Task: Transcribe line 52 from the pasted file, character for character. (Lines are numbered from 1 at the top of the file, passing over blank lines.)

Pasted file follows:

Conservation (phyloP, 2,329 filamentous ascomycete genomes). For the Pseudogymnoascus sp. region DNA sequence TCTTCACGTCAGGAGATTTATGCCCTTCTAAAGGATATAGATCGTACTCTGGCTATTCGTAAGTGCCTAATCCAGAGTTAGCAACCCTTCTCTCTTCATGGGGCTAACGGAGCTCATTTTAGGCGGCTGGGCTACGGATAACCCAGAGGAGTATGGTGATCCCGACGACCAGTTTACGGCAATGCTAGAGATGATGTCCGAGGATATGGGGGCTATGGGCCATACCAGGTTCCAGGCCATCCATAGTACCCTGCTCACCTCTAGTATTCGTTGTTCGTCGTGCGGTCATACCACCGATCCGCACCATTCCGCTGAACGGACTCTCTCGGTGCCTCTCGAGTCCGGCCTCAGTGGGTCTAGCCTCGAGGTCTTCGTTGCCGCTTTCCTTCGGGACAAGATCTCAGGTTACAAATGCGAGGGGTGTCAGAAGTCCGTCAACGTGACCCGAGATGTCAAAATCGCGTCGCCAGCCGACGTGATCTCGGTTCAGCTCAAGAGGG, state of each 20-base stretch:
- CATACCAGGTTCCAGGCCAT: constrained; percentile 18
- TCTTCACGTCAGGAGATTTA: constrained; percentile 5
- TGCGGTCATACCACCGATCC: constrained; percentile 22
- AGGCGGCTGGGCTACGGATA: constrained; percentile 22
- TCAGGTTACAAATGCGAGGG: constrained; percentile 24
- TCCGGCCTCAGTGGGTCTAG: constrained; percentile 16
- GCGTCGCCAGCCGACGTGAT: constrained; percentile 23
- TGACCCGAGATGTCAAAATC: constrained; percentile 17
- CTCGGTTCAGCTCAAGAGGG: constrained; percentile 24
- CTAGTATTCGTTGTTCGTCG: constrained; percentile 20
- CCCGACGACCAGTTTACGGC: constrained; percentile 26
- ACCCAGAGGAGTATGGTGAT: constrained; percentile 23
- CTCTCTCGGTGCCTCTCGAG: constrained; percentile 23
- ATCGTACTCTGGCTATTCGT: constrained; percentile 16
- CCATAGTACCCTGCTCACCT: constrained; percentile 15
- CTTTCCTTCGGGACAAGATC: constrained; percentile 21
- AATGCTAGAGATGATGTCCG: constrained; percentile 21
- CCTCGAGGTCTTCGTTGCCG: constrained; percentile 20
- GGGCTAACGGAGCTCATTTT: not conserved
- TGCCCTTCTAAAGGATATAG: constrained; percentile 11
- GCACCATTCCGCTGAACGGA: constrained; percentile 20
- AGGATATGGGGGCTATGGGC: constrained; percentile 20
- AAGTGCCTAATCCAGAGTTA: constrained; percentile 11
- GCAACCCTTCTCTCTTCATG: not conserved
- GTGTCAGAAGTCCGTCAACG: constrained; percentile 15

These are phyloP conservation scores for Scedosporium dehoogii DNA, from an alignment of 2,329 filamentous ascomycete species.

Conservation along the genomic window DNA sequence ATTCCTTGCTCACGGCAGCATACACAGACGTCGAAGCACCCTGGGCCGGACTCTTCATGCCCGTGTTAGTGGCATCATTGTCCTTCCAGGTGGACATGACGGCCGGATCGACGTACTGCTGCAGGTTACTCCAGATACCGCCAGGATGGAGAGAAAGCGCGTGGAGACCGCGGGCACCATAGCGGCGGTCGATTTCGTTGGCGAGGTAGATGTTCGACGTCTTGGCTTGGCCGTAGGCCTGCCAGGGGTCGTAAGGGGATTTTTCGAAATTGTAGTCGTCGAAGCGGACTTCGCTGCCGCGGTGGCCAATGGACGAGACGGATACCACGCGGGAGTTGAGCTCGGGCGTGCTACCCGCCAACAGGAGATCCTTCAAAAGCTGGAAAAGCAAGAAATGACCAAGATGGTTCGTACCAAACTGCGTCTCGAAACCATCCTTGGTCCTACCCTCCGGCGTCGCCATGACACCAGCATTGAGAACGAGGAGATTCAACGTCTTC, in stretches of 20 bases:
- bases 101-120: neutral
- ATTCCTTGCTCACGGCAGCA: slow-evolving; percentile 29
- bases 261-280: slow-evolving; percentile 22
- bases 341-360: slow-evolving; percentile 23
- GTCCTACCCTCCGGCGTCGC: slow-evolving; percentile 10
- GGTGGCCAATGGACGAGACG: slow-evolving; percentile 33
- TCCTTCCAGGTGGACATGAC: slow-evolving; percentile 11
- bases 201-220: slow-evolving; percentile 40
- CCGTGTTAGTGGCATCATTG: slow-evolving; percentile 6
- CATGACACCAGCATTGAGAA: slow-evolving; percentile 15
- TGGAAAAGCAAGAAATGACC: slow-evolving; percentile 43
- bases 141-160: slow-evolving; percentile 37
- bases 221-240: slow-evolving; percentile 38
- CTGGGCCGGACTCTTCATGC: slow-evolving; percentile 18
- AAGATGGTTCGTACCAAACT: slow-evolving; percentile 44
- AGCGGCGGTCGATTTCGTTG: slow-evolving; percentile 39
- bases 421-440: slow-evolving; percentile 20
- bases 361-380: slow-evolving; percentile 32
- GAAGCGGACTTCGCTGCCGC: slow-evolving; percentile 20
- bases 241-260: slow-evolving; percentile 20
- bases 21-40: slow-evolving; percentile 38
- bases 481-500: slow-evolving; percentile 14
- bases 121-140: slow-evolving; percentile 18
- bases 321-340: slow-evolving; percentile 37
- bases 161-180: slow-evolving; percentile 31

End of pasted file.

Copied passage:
- bases 321-340: slow-evolving; percentile 37